Doorstop Interview – Parliament House, Canberra

Assistant Minister to the Prime Minister

Peter Dutton is playing hide and seek with the Australian people. He is hiding from the voters of Aston, while seeking their vote. Peter Dutton is hiding his policies, while seeking to undermine the policies of the Government. And Peter Dutton is hiding behind his front bench, while they seek to undermine progress towards a constitutionally enshrined Voice.

But one thing that Peter Dutton can’t hide is his friendship with Clive Palmer. We’ve seen reports in the Courier Mail that Peter Dutton and Clive Palmer are good friends. But what we see today in the West Australian is that Peter Dutton’s friend, Clive Palmer, is suing the Australian Government for $300 billion. And who’s helping Clive Palmer sue the Australian Government for $300 billion? Peter Dutton’s other friend, the former Liberal Attorney-General, now the former Liberal Attorney-General has sided up with Clive Palmer. He wasn’t happy just backing Clive Palmer when he was in this Parliament. He’s now working for him on his payroll, trying to make sure that the Australian Government has to pay $300 billion because of this billionaire bully’s attempt to undermine Australian democracy.

So, there’s a test for Peter Dutton on this, does he actually pick up the phone to his friend Clive Palmer and say, ‘Stop attacking your own country?’ Peter Dutton when he was on the Expenditure Review Committee gave Australia a trillion dollars of debt. If Peter Dutton’s mate gets away with this, it will add an extra $300 billion of debt, to that Liberal debt that we’re already working to pay off. So, my simple call to the Liberal Party is to finally end their addiction to friendship with Clive Palmer. For Peter Dutton to pick up the phone and say, “mate, you’ve got to stop this.” And I think it’s really telling that the first thing that Liberal Party politicians do when they get out of Parliament, is they go and side up with people like Clive Palmer, to undermine the Australian Government.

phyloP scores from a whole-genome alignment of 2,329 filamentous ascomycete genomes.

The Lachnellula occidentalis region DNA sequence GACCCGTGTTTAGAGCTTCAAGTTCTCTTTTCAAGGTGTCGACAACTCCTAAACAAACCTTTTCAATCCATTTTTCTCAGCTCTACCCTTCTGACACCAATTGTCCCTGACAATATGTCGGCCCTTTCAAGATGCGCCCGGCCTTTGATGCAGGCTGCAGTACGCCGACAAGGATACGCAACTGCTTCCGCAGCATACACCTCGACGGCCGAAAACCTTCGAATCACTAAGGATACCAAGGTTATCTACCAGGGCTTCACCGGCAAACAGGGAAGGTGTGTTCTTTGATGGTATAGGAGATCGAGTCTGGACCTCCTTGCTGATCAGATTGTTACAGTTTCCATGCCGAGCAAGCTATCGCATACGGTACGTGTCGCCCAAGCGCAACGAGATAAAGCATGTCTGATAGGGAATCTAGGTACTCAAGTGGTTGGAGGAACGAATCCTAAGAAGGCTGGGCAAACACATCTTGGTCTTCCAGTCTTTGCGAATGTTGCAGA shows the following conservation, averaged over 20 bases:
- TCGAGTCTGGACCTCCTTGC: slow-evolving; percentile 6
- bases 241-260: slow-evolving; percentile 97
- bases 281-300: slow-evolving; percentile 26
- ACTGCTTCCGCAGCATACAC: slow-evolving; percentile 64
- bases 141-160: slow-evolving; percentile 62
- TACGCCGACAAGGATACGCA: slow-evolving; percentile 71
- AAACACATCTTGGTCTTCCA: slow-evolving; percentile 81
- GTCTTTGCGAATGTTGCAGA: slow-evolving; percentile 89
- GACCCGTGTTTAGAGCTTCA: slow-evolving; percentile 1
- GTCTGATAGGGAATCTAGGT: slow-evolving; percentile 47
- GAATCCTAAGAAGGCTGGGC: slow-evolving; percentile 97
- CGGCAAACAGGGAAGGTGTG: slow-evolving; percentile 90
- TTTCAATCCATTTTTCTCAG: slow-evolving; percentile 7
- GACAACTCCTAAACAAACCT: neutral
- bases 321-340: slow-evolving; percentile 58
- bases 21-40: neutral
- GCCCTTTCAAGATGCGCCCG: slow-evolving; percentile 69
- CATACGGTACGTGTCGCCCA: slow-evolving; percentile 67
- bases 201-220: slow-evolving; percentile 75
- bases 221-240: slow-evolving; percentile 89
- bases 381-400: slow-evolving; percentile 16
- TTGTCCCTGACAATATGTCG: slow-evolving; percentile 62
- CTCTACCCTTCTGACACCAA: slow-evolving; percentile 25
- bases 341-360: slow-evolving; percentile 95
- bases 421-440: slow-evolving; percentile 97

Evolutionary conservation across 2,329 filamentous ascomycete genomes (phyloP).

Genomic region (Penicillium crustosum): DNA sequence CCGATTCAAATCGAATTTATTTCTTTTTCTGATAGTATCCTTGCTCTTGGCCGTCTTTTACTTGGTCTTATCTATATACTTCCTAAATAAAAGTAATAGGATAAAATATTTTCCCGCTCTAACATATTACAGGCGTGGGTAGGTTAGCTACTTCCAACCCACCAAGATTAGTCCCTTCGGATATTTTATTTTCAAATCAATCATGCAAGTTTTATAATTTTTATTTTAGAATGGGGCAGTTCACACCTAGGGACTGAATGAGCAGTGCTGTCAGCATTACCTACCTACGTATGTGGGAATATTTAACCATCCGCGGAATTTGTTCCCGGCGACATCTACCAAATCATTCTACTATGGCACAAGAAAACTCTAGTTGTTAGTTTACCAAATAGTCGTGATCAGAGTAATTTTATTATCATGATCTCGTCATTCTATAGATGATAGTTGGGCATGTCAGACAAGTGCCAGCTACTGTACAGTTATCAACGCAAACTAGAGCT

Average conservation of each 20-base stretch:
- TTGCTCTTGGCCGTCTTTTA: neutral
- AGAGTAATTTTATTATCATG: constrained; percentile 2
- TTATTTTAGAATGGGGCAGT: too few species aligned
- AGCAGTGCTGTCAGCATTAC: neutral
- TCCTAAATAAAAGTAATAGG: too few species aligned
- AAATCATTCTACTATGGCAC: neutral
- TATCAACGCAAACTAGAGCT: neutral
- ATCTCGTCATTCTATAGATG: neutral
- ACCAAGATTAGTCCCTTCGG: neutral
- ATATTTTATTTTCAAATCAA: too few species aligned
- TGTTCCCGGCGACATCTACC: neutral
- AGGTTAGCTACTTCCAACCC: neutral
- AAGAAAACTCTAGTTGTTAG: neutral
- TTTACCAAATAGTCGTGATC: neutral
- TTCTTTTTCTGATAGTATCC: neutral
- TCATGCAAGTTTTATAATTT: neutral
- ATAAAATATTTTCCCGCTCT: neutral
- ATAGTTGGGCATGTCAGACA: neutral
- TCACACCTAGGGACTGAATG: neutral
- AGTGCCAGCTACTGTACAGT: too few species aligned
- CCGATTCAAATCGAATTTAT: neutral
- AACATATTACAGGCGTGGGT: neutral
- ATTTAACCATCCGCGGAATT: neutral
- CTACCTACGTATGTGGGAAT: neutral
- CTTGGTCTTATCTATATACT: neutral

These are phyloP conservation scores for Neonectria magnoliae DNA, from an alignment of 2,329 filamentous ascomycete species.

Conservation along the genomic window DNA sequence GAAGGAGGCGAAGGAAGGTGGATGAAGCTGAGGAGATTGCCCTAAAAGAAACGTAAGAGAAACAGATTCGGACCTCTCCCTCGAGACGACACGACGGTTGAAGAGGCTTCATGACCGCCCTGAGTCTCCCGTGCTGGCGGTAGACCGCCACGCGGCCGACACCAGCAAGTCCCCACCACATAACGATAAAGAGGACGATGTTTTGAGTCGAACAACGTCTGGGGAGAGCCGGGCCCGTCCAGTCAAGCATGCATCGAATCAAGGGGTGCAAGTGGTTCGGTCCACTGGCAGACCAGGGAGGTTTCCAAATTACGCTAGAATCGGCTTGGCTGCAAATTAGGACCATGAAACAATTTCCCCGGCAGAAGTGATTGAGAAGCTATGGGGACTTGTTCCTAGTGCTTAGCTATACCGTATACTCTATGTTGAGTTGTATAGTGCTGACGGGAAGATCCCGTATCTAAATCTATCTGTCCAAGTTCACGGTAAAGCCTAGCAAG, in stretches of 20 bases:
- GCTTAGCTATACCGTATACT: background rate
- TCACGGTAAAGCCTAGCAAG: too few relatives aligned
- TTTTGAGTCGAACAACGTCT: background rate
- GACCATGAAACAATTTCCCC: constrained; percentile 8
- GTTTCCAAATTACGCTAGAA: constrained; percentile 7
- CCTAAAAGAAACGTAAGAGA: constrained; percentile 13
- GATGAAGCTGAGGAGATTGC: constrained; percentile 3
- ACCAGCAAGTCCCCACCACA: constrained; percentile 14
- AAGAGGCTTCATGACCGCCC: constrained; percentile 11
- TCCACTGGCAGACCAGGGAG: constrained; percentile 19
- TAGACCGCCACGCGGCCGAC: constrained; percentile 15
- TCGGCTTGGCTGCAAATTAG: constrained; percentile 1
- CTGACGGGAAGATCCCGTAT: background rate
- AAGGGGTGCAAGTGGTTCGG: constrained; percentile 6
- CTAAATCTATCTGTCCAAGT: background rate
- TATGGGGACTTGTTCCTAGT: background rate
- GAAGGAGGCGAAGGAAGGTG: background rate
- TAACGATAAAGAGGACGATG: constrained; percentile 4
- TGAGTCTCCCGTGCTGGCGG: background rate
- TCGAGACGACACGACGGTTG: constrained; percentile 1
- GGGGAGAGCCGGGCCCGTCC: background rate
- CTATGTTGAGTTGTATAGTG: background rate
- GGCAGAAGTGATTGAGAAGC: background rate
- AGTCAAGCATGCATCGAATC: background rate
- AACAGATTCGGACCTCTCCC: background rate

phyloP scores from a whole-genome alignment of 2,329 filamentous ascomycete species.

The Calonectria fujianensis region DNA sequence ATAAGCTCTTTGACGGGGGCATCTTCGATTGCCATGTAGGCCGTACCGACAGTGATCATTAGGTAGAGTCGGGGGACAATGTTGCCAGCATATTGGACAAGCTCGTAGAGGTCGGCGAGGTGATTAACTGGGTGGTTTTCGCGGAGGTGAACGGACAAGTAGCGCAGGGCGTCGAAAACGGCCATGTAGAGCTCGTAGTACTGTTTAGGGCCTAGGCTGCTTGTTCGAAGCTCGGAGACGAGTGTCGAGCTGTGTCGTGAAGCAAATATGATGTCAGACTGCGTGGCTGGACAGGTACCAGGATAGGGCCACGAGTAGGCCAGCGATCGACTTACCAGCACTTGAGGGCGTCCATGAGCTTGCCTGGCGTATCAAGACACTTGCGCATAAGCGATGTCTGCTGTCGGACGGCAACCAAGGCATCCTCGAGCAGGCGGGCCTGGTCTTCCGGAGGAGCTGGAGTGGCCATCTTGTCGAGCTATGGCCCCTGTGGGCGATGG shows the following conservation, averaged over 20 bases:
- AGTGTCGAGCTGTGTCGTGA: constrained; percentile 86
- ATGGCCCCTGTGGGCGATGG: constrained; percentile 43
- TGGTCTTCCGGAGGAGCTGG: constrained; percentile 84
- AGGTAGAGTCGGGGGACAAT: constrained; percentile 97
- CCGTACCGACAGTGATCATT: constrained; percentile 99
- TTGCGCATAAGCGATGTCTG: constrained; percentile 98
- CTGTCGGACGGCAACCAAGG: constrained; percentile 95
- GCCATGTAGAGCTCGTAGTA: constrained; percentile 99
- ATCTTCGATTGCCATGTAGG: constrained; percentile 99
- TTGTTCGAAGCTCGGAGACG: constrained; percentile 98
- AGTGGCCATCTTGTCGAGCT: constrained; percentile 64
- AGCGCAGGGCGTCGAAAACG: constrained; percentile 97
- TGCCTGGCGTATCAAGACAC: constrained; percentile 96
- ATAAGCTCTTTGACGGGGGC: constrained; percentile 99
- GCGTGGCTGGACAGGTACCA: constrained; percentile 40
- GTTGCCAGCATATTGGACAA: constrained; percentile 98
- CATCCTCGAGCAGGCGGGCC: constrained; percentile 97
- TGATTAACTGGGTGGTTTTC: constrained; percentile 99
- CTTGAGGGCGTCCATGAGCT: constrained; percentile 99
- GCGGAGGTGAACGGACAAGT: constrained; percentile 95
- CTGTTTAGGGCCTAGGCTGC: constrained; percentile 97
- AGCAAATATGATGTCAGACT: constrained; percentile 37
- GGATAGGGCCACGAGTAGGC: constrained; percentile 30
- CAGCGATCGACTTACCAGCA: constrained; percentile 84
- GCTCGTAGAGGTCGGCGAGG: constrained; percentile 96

And speaking of people leaving Parliament, I think there’s a question on the minds of a number of Liberal Party members today. And that question is, is this Scott Morrison’s final day in this Parliament? We’ve already got the Aston by-election well and truly underway. But do we have a Cook by-election later this year? Will we have other by-elections? Will there be a Fadden by-election? But I think there’s a question as to whether we will actually see – the Budget’s only 40 sleeps away – will Scott Morrison be here for that Budget sitting in May? I think it’ll be interesting to see. And so, while the Liberal Party are busy playing hide and seek and footsies with Clive Palmer, the Government has been getting on with the job.

Getting on with the job of progressing the Safeguard Mechanism, negotiating in good faith, and I thank the senators who’ve been doing long hours making sure that we get this policy done, because that’s what the Australian people voted for. And then we look at getting the work done on the National Reconstruction Fund, a big $15 billion commitment to back Australian manufacturing. Again, what the Australian people voted for.

And this morning, in the House of Representatives, the Albanese Labor Government, the Attorney-General, the Minister for Indigenous Australians, will be there to do what the Australian people voted for in enshrining the Uluru Statement from the Heart in our Constitution through a Constitutionally-enshrined voice. This is a big moment, what we’re going to see is a constitutional amendment put to the Parliament. Nine o’clock this morning.

Many people have come to this Parliament and left this Parliament without ever seeing a constitutional amendment put through the Parliament. It’s going to happen this morning, delivering a huge step on that commitment towards reconciliation, a huge step on that commitment to implementing Uluru Statement from the Heart and a big moment for our nation. I just encourage every Australian to watch the speech this morning. To read the explanatory memorandum. I don’t think I’ll ever say that again. I don’t think I’ll ever encourage every Australian to read an explanatory memorandum. But on this one, it’s worth doing. This is a big moment. All 17.3 million Australians will be eligible to vote later this year. It’s a big decision. But we’ve got to get this done. Thank you.

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